Bowling Green Falcons outlook
Bowling Green’s undefeated MAC record was short-lived. After gliding past Akron in 31-28 fashion to open 1-0 in conference play, the Falcons faced a difficult reality check in their home stadium last Saturday in a 38-7 shellacking from Buffalo.
The Falcons entered the season well-equipped on the defensive side of the ball with All-MAC talent in all three levels of the defense, while adding several viable starters from the transfer portal. But Bowling Green has not lived up to expectations on that side of the ball. The Falcons fielded a top 10 passing defense in 2021, but that ranking has cratered to 129th one season later, allowing 311 yards per game. Bowling Green also ranks in the bottom five in scoring defense and total defense, nearing the nadir in a multitude of categories on that side of the ball.
There is one aspect of Bowling Green’s defense which has been impressive through six weeks. The Falcons are getting to opposing quarterbacks at a high clip, tied for fifth in the country in sacks per game. Reigning all-conference selection Karl Brooks has led the charge from the defensive line, absorbing quarterbacks in the backfield 4.5 times while totaling 7.5 tackles for loss on the season. It’s this backfield pressure Bowling Green will need to completely eradicate Miami’s passing game and keep the RedHawks one-dimensional Saturday.
The offensive side of the ball has surprisingly been Bowling Green’s specialty this year. Quarterback Matt McDonald is among the most improved players in the conference, and the third-year starter features one of the best touchdown-to-interception ratios in the nation at 14-to-2. The senior has become a much better decision maker this season, and he’s become the engine of a Bowling Green offense which has an affinity of airing it out north of 37 times per game.
Bowling Green hasn’t enjoyed much success in the running game in recent years, but that trend could turn with the return of Jamal Johnson to the lineup. Johnson missed three contests this season, but the running back has excelled in his limited availability with a 4.7 rushing average on 32 attempts. He’ll continue to split the backfield with Jaison Patterson, hoping to generate enough yardage to prevent frequent 3rd and long attempts against a stout Miami front.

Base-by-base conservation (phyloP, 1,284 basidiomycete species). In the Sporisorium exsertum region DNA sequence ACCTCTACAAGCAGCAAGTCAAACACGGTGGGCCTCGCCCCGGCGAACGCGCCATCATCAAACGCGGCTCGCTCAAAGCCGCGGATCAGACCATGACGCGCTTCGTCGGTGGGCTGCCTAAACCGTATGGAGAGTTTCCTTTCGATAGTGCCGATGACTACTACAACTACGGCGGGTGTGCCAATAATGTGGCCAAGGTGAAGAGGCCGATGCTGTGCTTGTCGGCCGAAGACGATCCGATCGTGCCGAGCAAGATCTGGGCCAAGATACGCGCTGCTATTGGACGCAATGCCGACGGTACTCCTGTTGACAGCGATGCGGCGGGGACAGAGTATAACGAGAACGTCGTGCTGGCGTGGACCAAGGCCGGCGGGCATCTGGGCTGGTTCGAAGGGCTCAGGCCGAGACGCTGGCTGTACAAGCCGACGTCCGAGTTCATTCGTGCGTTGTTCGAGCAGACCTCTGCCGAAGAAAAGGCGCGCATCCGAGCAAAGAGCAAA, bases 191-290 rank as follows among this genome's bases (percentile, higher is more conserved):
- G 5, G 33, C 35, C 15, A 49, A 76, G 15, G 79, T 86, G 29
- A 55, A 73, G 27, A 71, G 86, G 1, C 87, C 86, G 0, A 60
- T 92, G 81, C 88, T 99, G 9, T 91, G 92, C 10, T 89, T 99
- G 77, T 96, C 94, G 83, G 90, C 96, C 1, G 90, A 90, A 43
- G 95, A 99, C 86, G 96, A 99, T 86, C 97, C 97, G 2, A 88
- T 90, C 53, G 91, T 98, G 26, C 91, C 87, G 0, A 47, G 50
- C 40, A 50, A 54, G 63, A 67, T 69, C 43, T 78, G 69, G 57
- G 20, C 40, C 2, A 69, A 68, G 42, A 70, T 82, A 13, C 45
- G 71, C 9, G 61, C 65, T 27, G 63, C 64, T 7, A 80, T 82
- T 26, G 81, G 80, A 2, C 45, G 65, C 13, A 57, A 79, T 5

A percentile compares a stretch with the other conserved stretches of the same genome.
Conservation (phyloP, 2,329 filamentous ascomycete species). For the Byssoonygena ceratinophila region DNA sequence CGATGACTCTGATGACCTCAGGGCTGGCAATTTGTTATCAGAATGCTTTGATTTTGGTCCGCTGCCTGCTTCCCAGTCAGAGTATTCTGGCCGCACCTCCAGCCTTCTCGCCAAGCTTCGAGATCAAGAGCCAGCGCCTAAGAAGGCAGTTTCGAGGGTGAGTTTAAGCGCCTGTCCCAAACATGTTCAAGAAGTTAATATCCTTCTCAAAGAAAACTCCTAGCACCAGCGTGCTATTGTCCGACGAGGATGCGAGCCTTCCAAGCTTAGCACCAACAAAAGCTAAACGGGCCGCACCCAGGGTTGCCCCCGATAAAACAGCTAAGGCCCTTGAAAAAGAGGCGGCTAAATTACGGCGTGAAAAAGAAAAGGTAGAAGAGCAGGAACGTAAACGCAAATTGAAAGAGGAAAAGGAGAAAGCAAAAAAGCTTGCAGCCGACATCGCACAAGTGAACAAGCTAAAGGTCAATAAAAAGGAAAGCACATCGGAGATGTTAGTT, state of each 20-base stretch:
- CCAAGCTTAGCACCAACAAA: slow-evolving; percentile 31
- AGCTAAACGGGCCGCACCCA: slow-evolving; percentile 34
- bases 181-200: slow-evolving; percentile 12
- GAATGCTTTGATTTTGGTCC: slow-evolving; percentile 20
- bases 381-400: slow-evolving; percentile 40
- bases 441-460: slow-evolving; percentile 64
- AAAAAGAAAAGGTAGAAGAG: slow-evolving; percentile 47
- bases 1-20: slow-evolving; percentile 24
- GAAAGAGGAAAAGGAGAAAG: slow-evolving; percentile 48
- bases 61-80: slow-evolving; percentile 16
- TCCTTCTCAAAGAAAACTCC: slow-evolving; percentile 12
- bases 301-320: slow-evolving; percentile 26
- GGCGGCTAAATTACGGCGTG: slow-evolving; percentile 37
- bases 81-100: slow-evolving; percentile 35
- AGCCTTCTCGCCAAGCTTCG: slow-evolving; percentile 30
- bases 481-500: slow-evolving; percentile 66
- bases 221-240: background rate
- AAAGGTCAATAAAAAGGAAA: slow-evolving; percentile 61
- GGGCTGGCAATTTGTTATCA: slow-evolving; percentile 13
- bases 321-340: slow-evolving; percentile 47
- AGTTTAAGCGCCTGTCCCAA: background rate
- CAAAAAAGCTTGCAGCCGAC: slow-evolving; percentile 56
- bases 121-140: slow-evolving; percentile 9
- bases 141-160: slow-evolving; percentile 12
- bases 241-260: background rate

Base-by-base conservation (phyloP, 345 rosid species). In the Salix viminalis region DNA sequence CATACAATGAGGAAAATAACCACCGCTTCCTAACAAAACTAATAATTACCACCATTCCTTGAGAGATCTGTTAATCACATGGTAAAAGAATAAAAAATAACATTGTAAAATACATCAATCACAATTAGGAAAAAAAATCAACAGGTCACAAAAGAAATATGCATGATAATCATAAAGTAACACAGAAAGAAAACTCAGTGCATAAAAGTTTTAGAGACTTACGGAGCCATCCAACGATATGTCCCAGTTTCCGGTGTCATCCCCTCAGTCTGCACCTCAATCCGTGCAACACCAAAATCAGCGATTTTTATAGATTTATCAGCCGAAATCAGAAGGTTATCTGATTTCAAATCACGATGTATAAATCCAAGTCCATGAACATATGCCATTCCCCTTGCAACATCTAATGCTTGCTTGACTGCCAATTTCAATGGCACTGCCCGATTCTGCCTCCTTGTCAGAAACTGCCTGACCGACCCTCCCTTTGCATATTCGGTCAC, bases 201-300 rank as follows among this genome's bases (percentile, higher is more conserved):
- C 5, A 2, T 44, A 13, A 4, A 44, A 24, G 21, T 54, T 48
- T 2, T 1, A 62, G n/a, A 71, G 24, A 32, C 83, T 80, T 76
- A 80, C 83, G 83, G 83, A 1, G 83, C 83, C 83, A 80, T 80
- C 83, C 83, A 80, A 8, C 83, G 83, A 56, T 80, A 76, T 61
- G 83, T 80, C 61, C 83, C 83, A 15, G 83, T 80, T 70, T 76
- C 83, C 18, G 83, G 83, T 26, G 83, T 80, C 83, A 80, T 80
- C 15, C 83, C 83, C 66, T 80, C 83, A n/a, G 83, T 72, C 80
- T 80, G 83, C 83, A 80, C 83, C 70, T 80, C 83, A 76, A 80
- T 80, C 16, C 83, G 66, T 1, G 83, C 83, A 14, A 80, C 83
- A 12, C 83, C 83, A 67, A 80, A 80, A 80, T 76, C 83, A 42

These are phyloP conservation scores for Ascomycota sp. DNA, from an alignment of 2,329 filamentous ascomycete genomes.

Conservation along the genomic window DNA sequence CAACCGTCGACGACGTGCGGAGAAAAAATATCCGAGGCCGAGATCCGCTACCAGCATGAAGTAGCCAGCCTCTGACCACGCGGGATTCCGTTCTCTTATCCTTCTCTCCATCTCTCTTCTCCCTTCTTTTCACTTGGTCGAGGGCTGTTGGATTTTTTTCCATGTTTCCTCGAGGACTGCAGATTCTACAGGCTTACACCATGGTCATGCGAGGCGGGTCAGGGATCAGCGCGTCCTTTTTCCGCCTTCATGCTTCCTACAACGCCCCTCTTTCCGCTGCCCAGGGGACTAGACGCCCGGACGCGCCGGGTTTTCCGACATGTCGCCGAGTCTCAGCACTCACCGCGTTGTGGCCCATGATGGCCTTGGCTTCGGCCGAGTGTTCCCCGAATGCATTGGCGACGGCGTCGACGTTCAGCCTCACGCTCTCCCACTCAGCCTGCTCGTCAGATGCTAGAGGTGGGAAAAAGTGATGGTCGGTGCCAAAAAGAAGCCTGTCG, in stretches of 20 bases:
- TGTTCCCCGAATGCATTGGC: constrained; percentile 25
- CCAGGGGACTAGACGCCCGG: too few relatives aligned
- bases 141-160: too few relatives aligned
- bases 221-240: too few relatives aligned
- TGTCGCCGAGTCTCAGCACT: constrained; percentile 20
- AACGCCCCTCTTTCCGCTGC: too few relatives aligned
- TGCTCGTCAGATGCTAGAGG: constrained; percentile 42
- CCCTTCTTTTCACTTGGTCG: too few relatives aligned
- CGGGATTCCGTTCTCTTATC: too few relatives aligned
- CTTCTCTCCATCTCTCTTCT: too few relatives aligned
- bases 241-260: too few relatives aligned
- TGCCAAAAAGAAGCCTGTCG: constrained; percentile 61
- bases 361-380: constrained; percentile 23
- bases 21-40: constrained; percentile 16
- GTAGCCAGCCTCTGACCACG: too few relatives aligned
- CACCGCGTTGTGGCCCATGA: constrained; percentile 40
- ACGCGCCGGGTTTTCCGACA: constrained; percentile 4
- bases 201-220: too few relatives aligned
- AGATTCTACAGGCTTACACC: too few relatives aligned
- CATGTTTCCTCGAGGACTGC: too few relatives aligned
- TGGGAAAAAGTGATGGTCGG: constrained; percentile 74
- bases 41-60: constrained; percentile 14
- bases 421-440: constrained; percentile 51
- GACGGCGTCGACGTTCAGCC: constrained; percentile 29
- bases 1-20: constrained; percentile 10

When utilizing the passing game, Bowling Green spreads the wealth as well as any team in the conference. The top four targets on this team all have between 18 and 21 receptions this year, forcing Miami’s secondary to guard a slew of players rather than keying on one or two guys like it did against Kent State. Odieu Hiliare, CJ Lewis, and Tyrone Broden are the names to watch in the wide receiver corps, but All-MAC tight end Christian Sims and running back Ta’ron Keith also play a valuable role in this facet of Bowling Green’s offense.
Ever since the RedHawks lost Brett Gabbert, their games have been on the relatively low-scoring side. Miami often finds itself entangled in low-scoring rock fights, eating up time of possession with its run game and generating stops with one elite ground defense. This should remain the case against a Bowling Green squad which has struggled to establish a threatening rushing attack this season. The Falcons will still do some damage through the air and they’ll likely compile a more productive passing game than the ground-oriented RedHawks.
Overall, Miami should win this game by virtue of its fortified defense, which limited potent MAC East offenses like Kent State and Buffalo to 24 points apiece. While the defense does its job, Keyon Mozee and the run game are bound to churn out enough offense to leave Bowling Green with a victory.
Prediction: Miami (OH) 20, Bowling Green 17